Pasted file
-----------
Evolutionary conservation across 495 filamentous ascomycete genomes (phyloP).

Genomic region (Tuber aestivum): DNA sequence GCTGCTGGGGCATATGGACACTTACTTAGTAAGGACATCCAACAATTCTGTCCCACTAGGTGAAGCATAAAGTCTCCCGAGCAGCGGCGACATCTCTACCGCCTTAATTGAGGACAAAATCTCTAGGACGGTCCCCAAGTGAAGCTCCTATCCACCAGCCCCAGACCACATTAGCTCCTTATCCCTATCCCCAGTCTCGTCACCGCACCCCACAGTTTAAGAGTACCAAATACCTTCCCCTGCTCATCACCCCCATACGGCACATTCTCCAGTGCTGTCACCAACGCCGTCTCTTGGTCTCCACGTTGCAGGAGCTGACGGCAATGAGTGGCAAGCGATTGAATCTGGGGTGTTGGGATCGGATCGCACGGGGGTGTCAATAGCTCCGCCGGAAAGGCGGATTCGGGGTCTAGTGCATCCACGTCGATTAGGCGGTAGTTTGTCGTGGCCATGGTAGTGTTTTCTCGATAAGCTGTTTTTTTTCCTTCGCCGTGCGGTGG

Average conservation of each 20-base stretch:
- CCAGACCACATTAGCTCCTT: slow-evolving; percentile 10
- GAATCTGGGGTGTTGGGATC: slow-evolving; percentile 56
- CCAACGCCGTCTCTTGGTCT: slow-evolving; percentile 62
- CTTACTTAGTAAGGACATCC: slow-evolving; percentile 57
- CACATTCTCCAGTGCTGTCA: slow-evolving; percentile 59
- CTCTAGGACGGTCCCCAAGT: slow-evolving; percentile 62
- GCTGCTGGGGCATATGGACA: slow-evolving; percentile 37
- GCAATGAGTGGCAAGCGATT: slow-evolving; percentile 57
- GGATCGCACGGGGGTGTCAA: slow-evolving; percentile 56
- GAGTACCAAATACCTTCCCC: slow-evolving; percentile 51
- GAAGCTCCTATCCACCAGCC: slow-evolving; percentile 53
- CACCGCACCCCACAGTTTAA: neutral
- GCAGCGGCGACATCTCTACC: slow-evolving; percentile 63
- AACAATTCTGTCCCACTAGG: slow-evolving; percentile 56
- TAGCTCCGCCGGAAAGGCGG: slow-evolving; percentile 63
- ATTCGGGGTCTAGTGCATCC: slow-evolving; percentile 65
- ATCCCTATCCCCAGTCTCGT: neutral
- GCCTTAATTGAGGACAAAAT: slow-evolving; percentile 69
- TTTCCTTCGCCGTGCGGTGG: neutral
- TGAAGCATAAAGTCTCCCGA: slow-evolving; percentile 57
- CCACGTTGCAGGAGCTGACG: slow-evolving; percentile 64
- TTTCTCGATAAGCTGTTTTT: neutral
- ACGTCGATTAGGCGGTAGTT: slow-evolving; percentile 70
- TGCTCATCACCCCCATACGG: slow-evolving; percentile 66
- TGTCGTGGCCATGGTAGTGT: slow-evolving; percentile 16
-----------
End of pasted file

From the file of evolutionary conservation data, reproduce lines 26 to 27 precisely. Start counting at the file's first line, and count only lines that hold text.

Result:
- ACGTCGATTAGGCGGTAGTT: slow-evolving; percentile 70
- TGCTCATCACCCCCATACGG: slow-evolving; percentile 66